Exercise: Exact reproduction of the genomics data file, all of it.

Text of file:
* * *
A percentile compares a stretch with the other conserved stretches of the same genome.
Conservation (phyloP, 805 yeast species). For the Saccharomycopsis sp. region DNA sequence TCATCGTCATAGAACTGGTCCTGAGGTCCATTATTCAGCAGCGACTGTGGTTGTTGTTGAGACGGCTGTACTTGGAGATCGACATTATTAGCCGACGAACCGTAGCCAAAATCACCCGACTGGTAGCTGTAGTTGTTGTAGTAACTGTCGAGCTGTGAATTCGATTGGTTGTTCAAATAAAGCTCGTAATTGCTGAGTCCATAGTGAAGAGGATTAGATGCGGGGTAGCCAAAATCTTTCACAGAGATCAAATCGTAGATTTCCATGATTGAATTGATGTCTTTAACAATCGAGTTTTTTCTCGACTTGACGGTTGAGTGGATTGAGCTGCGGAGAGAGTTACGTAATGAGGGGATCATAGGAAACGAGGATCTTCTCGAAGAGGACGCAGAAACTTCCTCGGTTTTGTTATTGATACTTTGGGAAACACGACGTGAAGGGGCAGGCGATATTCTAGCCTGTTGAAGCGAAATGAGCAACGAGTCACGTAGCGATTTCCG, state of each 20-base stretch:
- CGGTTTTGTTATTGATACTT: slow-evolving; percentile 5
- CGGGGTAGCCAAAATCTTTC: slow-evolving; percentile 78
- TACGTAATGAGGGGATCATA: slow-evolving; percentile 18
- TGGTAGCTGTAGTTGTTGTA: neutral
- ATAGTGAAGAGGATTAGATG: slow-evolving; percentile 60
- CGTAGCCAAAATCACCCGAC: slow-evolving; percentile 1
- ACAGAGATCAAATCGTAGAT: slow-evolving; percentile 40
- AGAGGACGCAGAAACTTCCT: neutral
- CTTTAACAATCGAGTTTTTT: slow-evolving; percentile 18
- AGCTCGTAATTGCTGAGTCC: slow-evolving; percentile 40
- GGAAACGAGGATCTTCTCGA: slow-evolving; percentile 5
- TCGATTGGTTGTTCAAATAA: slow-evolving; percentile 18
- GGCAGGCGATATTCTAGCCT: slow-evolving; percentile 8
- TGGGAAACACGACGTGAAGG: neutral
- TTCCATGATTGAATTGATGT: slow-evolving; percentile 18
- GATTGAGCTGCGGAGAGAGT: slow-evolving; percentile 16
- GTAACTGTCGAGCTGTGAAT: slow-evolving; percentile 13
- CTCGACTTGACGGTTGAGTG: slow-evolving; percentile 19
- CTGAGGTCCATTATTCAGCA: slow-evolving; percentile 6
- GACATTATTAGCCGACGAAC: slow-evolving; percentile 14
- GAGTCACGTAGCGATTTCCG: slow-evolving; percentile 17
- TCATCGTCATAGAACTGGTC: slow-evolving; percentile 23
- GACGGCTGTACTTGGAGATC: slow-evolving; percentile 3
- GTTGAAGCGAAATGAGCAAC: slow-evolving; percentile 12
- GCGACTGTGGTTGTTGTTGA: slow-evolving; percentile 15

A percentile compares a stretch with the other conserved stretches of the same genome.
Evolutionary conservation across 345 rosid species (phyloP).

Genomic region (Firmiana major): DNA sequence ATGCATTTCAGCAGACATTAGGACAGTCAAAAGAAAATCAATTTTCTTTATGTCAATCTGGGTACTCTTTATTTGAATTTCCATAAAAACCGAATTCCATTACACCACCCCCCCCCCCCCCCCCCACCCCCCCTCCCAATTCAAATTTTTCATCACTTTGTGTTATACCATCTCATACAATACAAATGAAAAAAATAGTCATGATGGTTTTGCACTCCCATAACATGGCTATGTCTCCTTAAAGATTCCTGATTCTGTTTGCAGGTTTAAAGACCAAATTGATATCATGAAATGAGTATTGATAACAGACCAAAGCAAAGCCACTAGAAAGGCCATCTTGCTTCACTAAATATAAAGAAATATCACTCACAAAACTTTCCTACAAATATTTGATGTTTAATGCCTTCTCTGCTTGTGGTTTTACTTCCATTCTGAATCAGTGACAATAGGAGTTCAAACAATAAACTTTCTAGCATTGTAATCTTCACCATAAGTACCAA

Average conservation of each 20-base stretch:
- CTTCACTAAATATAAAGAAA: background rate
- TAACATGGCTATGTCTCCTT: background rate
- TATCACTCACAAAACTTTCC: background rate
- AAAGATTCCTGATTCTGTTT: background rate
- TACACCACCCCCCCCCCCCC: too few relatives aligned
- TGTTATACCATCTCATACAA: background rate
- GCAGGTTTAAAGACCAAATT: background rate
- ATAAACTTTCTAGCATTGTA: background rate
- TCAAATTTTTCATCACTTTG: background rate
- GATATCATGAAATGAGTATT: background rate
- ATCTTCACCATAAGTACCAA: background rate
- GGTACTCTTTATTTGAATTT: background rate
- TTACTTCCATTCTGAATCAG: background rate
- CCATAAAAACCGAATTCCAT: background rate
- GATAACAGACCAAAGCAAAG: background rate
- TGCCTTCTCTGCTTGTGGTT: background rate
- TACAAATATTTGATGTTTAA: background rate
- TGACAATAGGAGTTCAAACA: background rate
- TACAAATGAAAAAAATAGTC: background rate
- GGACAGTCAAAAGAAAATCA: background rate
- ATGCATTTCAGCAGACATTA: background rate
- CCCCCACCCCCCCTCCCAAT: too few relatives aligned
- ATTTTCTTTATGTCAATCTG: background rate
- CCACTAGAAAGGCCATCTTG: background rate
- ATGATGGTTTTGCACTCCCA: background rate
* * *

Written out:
A percentile compares a stretch with the other conserved stretches of the same genome.
Conservation (phyloP, 805 yeast species). For the Saccharomycopsis sp. region DNA sequence TCATCGTCATAGAACTGGTCCTGAGGTCCATTATTCAGCAGCGACTGTGGTTGTTGTTGAGACGGCTGTACTTGGAGATCGACATTATTAGCCGACGAACCGTAGCCAAAATCACCCGACTGGTAGCTGTAGTTGTTGTAGTAACTGTCGAGCTGTGAATTCGATTGGTTGTTCAAATAAAGCTCGTAATTGCTGAGTCCATAGTGAAGAGGATTAGATGCGGGGTAGCCAAAATCTTTCACAGAGATCAAATCGTAGATTTCCATGATTGAATTGATGTCTTTAACAATCGAGTTTTTTCTCGACTTGACGGTTGAGTGGATTGAGCTGCGGAGAGAGTTACGTAATGAGGGGATCATAGGAAACGAGGATCTTCTCGAAGAGGACGCAGAAACTTCCTCGGTTTTGTTATTGATACTTTGGGAAACACGACGTGAAGGGGCAGGCGATATTCTAGCCTGTTGAAGCGAAATGAGCAACGAGTCACGTAGCGATTTCCG, state of each 20-base stretch:
- CGGTTTTGTTATTGATACTT: slow-evolving; percentile 5
- CGGGGTAGCCAAAATCTTTC: slow-evolving; percentile 78
- TACGTAATGAGGGGATCATA: slow-evolving; percentile 18
- TGGTAGCTGTAGTTGTTGTA: neutral
- ATAGTGAAGAGGATTAGATG: slow-evolving; percentile 60
- CGTAGCCAAAATCACCCGAC: slow-evolving; percentile 1
- ACAGAGATCAAATCGTAGAT: slow-evolving; percentile 40
- AGAGGACGCAGAAACTTCCT: neutral
- CTTTAACAATCGAGTTTTTT: slow-evolving; percentile 18
- AGCTCGTAATTGCTGAGTCC: slow-evolving; percentile 40
- GGAAACGAGGATCTTCTCGA: slow-evolving; percentile 5
- TCGATTGGTTGTTCAAATAA: slow-evolving; percentile 18
- GGCAGGCGATATTCTAGCCT: slow-evolving; percentile 8
- TGGGAAACACGACGTGAAGG: neutral
- TTCCATGATTGAATTGATGT: slow-evolving; percentile 18
- GATTGAGCTGCGGAGAGAGT: slow-evolving; percentile 16
- GTAACTGTCGAGCTGTGAAT: slow-evolving; percentile 13
- CTCGACTTGACGGTTGAGTG: slow-evolving; percentile 19
- CTGAGGTCCATTATTCAGCA: slow-evolving; percentile 6
- GACATTATTAGCCGACGAAC: slow-evolving; percentile 14
- GAGTCACGTAGCGATTTCCG: slow-evolving; percentile 17
- TCATCGTCATAGAACTGGTC: slow-evolving; percentile 23
- GACGGCTGTACTTGGAGATC: slow-evolving; percentile 3
- GTTGAAGCGAAATGAGCAAC: slow-evolving; percentile 12
- GCGACTGTGGTTGTTGTTGA: slow-evolving; percentile 15

A percentile compares a stretch with the other conserved stretches of the same genome.
Evolutionary conservation across 345 rosid species (phyloP).

Genomic region (Firmiana major): DNA sequence ATGCATTTCAGCAGACATTAGGACAGTCAAAAGAAAATCAATTTTCTTTATGTCAATCTGGGTACTCTTTATTTGAATTTCCATAAAAACCGAATTCCATTACACCACCCCCCCCCCCCCCCCCCACCCCCCCTCCCAATTCAAATTTTTCATCACTTTGTGTTATACCATCTCATACAATACAAATGAAAAAAATAGTCATGATGGTTTTGCACTCCCATAACATGGCTATGTCTCCTTAAAGATTCCTGATTCTGTTTGCAGGTTTAAAGACCAAATTGATATCATGAAATGAGTATTGATAACAGACCAAAGCAAAGCCACTAGAAAGGCCATCTTGCTTCACTAAATATAAAGAAATATCACTCACAAAACTTTCCTACAAATATTTGATGTTTAATGCCTTCTCTGCTTGTGGTTTTACTTCCATTCTGAATCAGTGACAATAGGAGTTCAAACAATAAACTTTCTAGCATTGTAATCTTCACCATAAGTACCAA

Average conservation of each 20-base stretch:
- CTTCACTAAATATAAAGAAA: background rate
- TAACATGGCTATGTCTCCTT: background rate
- TATCACTCACAAAACTTTCC: background rate
- AAAGATTCCTGATTCTGTTT: background rate
- TACACCACCCCCCCCCCCCC: too few relatives aligned
- TGTTATACCATCTCATACAA: background rate
- GCAGGTTTAAAGACCAAATT: background rate
- ATAAACTTTCTAGCATTGTA: background rate
- TCAAATTTTTCATCACTTTG: background rate
- GATATCATGAAATGAGTATT: background rate
- ATCTTCACCATAAGTACCAA: background rate
- GGTACTCTTTATTTGAATTT: background rate
- TTACTTCCATTCTGAATCAG: background rate
- CCATAAAAACCGAATTCCAT: background rate
- GATAACAGACCAAAGCAAAG: background rate
- TGCCTTCTCTGCTTGTGGTT: background rate
- TACAAATATTTGATGTTTAA: background rate
- TGACAATAGGAGTTCAAACA: background rate
- TACAAATGAAAAAAATAGTC: background rate
- GGACAGTCAAAAGAAAATCA: background rate
- ATGCATTTCAGCAGACATTA: background rate
- CCCCCACCCCCCCTCCCAAT: too few relatives aligned
- ATTTTCTTTATGTCAATCTG: background rate
- CCACTAGAAAGGCCATCTTG: background rate
- ATGATGGTTTTGCACTCCCA: background rate